Ex-Prudential Securities CEO Calls Bitcoin a ‘Safe Haven’

George Ball, who claimed himself as a Bitcoin and blockchain opponent, said bitcoin or another cryptocurrency is “very attractive” both in the long term and short term.

AccessTimeIconAug 17, 2020 at 1:55 a.m. UTC
Updated Sep 14, 2021 at 1:48 p.m. UTC
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George Ball, the former chief executive officer of Prudential Securities and now CEO of Sanders Morris Harris, suggested bitcoin or other cryptocurrencies could be “a safe haven” for investors and traders as an alternative investment.

Ball, who claimed himself as a Bitcoin and blockchain opponent, said in an interview with Reuters on Aug. 14 that bitcoin or another cryptocurrency is “very attractive” both in the long term and short term and predicted more people will turn to the crypto market after the Labor Day.

“The government can't stimulate the markets forever,” Ball said. “The liquidity flood will end. Sooner or later, the government’s got to start paying for some of these stimulus, for some of the deficits, for some of the well-deserved, very smart subsidies that it's providing to people. Are they going to raise taxes that high? Or, if not, are they going to print money? If they print money, that debases the currency and probably even things like TIPS – Treasury inflation-protected securities – can be corrupted.”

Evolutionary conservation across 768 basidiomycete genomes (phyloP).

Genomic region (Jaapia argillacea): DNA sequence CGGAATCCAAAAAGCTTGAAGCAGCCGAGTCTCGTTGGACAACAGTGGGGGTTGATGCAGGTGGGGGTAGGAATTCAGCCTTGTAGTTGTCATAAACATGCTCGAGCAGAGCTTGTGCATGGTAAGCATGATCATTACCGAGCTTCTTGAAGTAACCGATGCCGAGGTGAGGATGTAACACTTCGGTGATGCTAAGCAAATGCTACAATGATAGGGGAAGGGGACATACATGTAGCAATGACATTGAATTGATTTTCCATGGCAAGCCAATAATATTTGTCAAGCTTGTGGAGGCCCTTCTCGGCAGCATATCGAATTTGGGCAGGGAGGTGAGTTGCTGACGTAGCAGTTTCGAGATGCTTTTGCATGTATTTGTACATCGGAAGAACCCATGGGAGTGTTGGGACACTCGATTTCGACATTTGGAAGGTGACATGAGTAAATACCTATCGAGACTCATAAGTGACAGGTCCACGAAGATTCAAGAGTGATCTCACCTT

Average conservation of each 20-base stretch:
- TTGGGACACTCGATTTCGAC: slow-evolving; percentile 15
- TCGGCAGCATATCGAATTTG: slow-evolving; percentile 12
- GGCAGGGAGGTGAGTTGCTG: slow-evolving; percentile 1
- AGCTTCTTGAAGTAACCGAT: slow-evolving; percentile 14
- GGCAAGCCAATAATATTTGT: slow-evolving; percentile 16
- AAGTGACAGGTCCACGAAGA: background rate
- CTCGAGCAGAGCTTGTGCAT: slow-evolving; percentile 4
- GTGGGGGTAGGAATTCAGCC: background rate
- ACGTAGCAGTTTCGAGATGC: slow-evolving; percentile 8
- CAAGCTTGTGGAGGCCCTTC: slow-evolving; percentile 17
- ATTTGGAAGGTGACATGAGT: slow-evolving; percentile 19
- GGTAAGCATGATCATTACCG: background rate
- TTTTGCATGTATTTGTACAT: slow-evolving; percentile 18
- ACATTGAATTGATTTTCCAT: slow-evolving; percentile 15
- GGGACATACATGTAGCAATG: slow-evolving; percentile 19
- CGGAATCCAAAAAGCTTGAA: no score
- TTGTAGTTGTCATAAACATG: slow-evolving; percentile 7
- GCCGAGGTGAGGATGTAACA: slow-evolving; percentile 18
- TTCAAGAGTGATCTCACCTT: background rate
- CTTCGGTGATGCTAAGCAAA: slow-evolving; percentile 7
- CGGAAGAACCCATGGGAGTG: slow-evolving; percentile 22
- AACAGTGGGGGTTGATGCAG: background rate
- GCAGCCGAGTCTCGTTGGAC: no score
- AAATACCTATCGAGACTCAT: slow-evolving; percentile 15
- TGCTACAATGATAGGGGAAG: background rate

This would likely lead to very wealthy investors and traders to turn to bitcoin “or something like it as a staple,” he concluded, hinting that a growing interest in cryptocurrencies from high-net-worth investors.

Ball is not the first one who has noticed this investment trend in the wake of the coronavirus pandemic.

Mike Novogratz, chief executive of the digital-current firm Galaxy Digital, told Bloomberg TV back in April that he has observed new players including hedge funds and high-net-worth individuals have been buying cryptocurrencies amid the financial shakeup caused by the COVID-19 pandemic.

Ball also stressed that seeking cryptocurrencies as an alternative investment is not for the purpose to find a tax refuge but “to have something that can’t be undermined by the government.”


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